The contract was signed on April 18th, 2003, for $3.5 billion, the biggest defense contract by a former Soviet bloc country since the end of the Cold War. The purchase contract also includes spare engines, missiles and bombs as well as technical details and the terms of training for Polish pilots. The aircraft will be built in Fort Worth, Texas, and deliveries started in 2006.

The maiden flight of the first Polish F-16 aircraft ( #4040 ) was completed successfully in Ft. Worth on March 14th, 2006. The pilot for the first flight was Paul Hattendorf, a company test pilot for Lockheed Martin.

PolAF F-16C block 52 #4040 is flying over Texas during its first flight on March 14th, 2006. [LMTAS photo]
POLAF Inventory
Program Model Block Qty. Serials Delivered
Peace Sky F-16C Block 52 36 4040/4075 2006-2009
F-16D Block 52 12 4076/4087 2006-2009

Modifications & Armament

Engines & Avionics

The new Polish F-16 Block 52 aircraft will be powered by the Pratt and Whitney F-100-229 engine. The aircraft will be fitted with the latest avionics available, including the APG-68(V)9 radar which provides high-resolution ground imaging, enabling day/night all-weather, precision weapons delivery and the ALQ-211(V)4 electronic warfare suite which will ensure that the aircraft possesses an unequalled countermeasures system.

Additionally, the multi-role fighter developed for Poland is equipped with a helmet-mounted cueing system used for directing precision guided munitions and off-boresight missiles as well as for increasing pilot situational awareness. The aircraft is designed to be fully interoperable with NATO and European Union missions.


Furthermore the deal also includes a major weapons package, including the AIM-9X Sidewinder and the AIM-120C AMRAAM missile, as well as GPS-guided Joint Stand-Off Weapon (JSOW-C) and Joint Direct Attack Munition (JDAM) bombs for use in day/night and adverse weather conditions. The aircraft are fully compatible with the latest high-tech targeting and navigation sensors and reconnaissance platforms.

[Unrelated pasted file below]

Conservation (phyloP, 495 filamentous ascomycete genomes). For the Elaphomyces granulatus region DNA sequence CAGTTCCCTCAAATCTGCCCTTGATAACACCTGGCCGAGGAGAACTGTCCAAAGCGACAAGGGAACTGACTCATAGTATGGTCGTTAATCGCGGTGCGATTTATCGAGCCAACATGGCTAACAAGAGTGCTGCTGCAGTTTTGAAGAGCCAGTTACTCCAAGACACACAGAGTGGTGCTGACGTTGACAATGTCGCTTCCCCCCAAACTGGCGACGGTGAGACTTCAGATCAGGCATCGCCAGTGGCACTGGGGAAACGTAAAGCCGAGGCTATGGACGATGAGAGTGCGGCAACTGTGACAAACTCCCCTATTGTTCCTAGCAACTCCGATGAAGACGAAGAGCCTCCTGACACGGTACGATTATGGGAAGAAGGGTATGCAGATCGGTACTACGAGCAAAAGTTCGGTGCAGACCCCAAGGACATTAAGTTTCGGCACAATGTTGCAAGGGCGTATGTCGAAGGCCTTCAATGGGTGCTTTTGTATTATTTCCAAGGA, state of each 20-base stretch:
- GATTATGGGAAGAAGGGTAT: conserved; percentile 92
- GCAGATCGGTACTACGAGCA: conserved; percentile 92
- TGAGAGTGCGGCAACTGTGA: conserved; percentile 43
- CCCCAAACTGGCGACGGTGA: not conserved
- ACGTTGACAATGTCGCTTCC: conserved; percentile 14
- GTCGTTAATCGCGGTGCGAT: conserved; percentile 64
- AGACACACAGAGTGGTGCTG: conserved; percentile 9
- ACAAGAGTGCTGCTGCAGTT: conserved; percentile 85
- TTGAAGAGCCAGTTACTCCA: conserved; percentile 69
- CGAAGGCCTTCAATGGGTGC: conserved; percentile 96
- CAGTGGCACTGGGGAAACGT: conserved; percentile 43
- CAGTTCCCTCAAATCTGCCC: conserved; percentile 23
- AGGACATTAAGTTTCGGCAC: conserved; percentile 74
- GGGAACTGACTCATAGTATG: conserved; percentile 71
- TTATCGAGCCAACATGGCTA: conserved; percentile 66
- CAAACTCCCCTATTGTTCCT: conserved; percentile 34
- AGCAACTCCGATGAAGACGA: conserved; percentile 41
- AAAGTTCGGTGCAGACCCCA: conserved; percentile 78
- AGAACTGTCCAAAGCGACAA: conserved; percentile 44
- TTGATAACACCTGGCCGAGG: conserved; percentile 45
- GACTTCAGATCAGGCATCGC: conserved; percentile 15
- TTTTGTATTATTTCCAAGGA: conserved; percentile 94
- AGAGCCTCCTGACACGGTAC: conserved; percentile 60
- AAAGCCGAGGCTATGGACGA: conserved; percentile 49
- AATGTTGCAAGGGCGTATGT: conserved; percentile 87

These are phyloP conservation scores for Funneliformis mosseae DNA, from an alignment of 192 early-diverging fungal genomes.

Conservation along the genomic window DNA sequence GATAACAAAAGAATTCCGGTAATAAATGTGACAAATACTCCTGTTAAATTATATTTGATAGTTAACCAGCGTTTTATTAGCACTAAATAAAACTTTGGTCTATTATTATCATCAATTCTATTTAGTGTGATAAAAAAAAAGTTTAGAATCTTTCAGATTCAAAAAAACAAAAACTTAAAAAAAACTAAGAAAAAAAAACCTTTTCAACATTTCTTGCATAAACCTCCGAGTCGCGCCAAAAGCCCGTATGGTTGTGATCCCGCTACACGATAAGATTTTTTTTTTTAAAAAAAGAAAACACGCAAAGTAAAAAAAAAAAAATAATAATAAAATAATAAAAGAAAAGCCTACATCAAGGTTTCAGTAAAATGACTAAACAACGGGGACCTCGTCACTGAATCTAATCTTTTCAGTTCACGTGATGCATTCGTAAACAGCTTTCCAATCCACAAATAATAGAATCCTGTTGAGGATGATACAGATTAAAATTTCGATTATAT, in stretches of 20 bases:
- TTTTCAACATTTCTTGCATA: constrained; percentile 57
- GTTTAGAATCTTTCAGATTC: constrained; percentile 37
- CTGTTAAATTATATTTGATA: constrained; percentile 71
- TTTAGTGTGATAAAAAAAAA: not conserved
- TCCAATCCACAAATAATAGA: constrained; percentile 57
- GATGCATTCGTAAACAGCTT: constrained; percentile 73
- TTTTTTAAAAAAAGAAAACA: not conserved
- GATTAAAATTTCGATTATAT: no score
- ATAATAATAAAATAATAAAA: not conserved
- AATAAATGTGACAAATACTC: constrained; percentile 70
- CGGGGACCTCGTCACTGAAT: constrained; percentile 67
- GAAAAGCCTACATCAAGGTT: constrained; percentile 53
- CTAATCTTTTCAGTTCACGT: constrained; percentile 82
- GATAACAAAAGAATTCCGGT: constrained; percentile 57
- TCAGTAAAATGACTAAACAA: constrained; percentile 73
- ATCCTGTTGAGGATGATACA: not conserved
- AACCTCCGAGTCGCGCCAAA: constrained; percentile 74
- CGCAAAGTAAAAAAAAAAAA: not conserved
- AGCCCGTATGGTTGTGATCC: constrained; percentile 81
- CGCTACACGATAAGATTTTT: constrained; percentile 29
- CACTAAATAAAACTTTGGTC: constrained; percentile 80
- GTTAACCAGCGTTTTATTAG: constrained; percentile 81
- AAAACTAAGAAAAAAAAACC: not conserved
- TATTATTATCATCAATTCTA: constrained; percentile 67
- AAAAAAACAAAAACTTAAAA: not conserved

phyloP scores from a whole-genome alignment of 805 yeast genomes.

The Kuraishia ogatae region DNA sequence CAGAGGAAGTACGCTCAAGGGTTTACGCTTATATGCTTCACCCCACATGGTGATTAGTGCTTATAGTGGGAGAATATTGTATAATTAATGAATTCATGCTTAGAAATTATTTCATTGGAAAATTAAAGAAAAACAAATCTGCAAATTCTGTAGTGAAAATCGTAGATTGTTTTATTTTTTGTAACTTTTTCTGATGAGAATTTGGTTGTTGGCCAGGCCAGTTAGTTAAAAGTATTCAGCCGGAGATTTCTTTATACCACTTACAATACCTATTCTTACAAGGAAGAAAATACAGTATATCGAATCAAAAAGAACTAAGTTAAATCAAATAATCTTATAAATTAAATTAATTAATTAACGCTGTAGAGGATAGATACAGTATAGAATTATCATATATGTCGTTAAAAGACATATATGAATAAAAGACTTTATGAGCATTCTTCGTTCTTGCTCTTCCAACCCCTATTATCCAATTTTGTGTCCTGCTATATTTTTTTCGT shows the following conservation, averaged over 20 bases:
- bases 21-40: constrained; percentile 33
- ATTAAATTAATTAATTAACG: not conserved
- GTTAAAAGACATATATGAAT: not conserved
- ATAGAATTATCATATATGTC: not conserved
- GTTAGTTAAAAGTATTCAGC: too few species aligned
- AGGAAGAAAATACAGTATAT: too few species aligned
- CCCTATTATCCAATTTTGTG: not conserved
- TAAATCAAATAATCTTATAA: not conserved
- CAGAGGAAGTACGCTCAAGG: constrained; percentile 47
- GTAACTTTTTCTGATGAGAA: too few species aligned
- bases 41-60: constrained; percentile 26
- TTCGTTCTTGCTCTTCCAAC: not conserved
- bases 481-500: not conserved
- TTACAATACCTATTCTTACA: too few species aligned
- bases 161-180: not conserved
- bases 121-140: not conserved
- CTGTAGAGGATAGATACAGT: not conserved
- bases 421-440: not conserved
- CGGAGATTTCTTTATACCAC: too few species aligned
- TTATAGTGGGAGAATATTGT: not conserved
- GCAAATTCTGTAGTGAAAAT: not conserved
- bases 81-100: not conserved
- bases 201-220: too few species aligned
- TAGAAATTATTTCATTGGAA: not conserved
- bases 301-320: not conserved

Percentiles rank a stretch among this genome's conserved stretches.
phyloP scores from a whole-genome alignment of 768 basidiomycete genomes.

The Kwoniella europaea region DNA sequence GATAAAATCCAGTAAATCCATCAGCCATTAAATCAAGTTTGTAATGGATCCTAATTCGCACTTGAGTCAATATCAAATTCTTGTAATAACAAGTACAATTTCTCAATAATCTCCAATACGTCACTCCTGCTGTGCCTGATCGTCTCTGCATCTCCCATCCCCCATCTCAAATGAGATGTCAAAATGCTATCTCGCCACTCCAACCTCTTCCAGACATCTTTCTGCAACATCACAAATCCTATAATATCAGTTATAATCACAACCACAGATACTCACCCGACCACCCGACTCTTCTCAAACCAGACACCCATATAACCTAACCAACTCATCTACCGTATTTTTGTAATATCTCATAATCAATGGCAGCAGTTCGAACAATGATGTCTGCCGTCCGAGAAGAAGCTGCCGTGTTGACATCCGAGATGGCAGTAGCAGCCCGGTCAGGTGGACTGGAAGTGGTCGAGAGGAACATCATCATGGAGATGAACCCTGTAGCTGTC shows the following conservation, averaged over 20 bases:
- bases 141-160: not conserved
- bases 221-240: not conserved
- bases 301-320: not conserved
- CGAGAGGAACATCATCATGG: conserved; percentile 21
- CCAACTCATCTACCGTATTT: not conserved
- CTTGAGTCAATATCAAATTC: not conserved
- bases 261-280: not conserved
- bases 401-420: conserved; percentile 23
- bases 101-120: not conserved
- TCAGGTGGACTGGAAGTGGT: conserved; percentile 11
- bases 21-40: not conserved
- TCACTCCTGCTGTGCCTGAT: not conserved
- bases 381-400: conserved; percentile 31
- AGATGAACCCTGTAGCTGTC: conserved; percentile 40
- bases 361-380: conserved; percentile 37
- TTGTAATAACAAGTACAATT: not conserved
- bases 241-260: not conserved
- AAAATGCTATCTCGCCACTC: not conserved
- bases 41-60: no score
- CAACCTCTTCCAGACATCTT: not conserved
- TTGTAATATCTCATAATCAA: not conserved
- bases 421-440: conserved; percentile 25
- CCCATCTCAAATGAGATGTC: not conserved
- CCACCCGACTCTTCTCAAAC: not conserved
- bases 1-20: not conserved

Sniper Extended Range pod

The Polish F-16s will be equiped with the Sniper Extended Range pod, which is an advanced targeting pod designed with an infrared pointer, laser, day TV, forward looking infrared, laser spot tracker and advanced algorithms. The pod delivers superior tracking performance and reliability.

Goodrich DB-110 airborne reconnaissance system

Poland's Ministry of National Defense has selected Goodrich Corporation's DB-110 airborne reconnaissance system for use on F-16 fighters.

The DB-110 digital, real-time, tactical reconnaissance system allows pilots to capture images day or night using electro-optical sensor technology.The camera is enclosed in a 19ft (6m) pod mounted on the underside of an aircraft. Images are fed in real time into a ground station. The camera itself can be easily directed via receiver units situated within the pod to focus in on a particular area.

Imagery is viewed on the F-16's cockpit video display, enabling the navigator to verify targets and conduct tasks such as battle damage assessment. The Polish F-16s will be the first Fighting Falcons to be outfitted with this technology.

Operational Service


Please refer to the F-16 Units section for an overview of units.